It is so important that educators take control of their own learning and become true lifelong learners. But, it’s finding a way to get people to realize that and then sticking to it. That gets a bit consuming and discouraging at times and it is then that iIt is so important to “dance with resistance”. At times, however, it seems that right when I have figured out the dance, the dance changes and we’re on to a new one to learn and stumble along with. It is then that I must continue with the commitment of what I feel is powerful learning and a worthwhile journey. It is then that I think of my own kids and their future in school – especially my boys. Those little faces help keep my focus.

    “Effort isn’t the point, impact is” is something I think about and struggle with all the time. While I *know* that it is making a difference, this difference is hard to measure. This difference is hard to put into *numbers* and quantify. I see it in the student’s faces though. I see it in their engagement in their own learning. I see it when they take ownership over their learning. Is this enough though? Do these things mean that there is a *real* difference in achievement happening now and that will continue in the future?

    There are so many questions I continue to have. But it is these questions, discussions with others, and inspirational posts like this that keep me focused on trying to make a difference.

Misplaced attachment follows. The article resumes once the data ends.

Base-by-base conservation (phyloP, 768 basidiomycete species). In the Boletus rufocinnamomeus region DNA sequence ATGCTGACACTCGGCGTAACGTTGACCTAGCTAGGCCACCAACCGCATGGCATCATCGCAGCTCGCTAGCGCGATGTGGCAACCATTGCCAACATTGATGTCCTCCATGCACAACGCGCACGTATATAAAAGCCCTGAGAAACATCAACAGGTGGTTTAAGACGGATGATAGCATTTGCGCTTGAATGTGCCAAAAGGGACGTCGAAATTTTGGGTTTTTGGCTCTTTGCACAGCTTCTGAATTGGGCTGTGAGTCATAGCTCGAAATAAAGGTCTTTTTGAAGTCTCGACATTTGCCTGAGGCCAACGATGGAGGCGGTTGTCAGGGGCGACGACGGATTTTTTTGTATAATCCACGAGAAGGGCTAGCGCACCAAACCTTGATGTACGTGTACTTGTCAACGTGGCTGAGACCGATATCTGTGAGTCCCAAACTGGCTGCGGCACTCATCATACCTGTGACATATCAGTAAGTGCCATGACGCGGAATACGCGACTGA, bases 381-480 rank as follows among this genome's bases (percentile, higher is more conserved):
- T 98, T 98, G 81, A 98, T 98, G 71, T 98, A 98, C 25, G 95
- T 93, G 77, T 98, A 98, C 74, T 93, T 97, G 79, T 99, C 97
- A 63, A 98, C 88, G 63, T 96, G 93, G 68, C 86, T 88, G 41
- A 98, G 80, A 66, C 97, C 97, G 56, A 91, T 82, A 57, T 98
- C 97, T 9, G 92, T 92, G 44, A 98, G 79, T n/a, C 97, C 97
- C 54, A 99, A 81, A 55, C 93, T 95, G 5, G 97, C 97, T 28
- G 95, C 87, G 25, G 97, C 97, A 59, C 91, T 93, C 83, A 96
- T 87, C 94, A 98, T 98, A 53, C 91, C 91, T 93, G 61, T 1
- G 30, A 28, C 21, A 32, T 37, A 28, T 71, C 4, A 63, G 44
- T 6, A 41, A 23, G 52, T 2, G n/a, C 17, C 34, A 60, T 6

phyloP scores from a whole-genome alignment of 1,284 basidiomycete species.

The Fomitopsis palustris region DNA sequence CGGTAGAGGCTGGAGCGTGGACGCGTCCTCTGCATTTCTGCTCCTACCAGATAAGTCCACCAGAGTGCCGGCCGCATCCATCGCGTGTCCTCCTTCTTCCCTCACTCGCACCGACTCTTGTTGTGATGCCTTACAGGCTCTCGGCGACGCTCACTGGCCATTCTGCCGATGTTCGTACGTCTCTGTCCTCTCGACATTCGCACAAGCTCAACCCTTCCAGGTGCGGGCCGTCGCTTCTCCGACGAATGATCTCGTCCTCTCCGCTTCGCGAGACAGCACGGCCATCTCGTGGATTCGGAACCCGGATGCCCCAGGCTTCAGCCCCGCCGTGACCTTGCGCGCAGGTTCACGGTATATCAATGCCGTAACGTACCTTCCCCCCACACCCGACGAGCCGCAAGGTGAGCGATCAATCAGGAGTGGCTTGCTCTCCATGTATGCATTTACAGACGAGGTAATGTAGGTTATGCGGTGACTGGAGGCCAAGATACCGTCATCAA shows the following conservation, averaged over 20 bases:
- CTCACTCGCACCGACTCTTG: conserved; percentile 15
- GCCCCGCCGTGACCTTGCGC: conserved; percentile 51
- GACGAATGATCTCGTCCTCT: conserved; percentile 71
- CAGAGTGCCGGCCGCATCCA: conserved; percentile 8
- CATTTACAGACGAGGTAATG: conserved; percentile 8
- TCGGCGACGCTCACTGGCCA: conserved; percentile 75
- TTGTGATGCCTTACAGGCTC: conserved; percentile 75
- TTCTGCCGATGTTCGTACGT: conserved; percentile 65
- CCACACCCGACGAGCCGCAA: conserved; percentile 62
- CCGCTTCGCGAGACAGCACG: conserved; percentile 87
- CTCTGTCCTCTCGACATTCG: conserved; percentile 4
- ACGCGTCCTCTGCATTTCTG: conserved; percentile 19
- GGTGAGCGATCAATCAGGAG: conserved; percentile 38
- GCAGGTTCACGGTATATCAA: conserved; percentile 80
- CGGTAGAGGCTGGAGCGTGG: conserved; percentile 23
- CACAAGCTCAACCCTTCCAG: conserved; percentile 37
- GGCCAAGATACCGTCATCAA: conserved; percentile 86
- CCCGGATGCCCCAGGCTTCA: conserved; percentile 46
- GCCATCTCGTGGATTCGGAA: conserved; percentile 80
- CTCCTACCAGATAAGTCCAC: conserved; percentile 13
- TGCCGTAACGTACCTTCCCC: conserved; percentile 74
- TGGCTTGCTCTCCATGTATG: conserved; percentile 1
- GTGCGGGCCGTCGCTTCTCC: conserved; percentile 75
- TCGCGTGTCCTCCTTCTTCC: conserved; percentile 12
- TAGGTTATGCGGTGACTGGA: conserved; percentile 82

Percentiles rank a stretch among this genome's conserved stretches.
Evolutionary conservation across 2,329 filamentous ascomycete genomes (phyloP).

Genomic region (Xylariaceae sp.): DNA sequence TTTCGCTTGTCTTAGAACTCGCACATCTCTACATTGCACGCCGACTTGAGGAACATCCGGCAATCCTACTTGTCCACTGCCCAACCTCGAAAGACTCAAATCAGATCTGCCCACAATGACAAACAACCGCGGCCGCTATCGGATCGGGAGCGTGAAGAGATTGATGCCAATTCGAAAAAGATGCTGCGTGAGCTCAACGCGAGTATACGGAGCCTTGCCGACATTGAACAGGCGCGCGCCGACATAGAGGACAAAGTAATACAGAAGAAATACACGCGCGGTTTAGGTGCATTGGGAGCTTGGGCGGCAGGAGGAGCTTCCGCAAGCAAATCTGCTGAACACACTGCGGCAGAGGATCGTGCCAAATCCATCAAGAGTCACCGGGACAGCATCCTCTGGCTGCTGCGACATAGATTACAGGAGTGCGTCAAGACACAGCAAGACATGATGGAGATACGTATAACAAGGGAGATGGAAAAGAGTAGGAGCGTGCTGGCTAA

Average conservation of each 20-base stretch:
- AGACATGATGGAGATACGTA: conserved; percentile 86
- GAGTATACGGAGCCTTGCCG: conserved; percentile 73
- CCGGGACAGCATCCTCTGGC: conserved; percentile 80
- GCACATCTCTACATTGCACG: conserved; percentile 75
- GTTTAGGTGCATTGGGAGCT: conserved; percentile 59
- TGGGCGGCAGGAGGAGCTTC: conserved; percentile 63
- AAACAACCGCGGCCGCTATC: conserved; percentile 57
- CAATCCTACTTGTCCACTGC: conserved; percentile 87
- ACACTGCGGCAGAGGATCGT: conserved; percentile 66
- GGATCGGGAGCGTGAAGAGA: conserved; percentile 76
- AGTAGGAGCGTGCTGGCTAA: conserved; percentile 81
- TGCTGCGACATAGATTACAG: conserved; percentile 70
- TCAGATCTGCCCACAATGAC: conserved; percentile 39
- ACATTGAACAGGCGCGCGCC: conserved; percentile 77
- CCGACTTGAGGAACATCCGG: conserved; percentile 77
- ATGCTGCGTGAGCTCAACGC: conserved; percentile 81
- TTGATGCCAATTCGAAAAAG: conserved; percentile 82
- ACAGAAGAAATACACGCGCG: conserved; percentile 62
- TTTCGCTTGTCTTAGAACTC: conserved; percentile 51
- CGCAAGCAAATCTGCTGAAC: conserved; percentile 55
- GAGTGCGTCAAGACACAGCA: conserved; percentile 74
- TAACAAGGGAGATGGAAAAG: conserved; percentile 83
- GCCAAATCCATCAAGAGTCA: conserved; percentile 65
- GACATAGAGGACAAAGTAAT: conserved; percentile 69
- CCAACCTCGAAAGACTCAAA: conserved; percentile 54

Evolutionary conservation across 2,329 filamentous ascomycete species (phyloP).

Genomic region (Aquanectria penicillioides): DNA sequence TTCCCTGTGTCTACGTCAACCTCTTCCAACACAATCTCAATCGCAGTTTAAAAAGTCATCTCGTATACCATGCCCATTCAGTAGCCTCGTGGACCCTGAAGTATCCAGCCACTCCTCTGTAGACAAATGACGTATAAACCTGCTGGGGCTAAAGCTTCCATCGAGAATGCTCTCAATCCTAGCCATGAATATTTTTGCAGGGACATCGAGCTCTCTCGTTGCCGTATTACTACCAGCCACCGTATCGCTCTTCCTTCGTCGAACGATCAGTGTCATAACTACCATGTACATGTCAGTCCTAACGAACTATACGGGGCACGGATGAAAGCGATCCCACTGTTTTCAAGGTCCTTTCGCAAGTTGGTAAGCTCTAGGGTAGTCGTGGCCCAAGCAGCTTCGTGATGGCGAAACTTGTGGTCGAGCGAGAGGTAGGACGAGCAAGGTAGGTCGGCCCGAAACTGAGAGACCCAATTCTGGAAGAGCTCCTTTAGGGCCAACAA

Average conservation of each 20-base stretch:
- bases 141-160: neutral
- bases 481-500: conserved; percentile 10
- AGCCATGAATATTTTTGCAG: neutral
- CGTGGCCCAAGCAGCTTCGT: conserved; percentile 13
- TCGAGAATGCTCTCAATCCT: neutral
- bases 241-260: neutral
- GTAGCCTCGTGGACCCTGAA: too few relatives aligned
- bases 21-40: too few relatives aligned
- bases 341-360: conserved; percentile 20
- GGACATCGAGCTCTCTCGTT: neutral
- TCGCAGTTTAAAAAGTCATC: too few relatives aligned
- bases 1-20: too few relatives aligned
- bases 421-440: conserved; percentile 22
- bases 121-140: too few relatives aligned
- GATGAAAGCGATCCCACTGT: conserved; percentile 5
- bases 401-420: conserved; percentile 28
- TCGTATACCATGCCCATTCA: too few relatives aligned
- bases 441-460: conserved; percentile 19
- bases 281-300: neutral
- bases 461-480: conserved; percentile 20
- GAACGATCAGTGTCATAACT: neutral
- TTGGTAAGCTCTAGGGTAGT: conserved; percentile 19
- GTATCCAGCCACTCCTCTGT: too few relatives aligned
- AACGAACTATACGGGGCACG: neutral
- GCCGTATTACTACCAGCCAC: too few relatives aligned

I’m not waiting either, Elisa. I’m right there with you.

    Thanks for writing this post,


    • innovativelearningdesigns

      I think we all struggle with the notion of “the dance” and what it means for each of us in our roles. We also struggle to know and understand our impact. Are we making a difference? Most educators live to make a difference in their work. It is what drives us. Thanks for the comment.

  8. I appreciate and admire your leadership with our Helping Teacher team with pushing us to be innovative and live uncomfortably under our skin in order for us to push the envelope. I like the quote, “commitment is the only thing that gets you through the chasm.” We are committed to risk-taking in Ed Services and it’s posts like this, conversation we all have in our teams, and your role modelling and your commitment in changing and moving practice and pedagogy forward that often gets us through our difficult and important work. Definitely will reading this book! Cheers!

    • innovativelearningdesigns

      Thanks. I think it is the Helping Teachers that are often pushing me to live uncomfortably. This is the good work that they do. I am fortunate to work with such an amazing crew.

  9. Thanks Elisa,
    My first thought was “heck, I’ve been outside my comfort zone for most of my career…at least pushing the envelope of the system.”. Maybe because I have always been involved with the hardest to teach learners: Special Education and Aboriginal Education. I find most guidelines hard to stay inside and I struggle with educators that try to keep me there. Pro-D has always been the highlight and joy of my career. Amy spoke of empathy towards resistors. I struggle to empathize with others that don’t/can’t empathize themselves.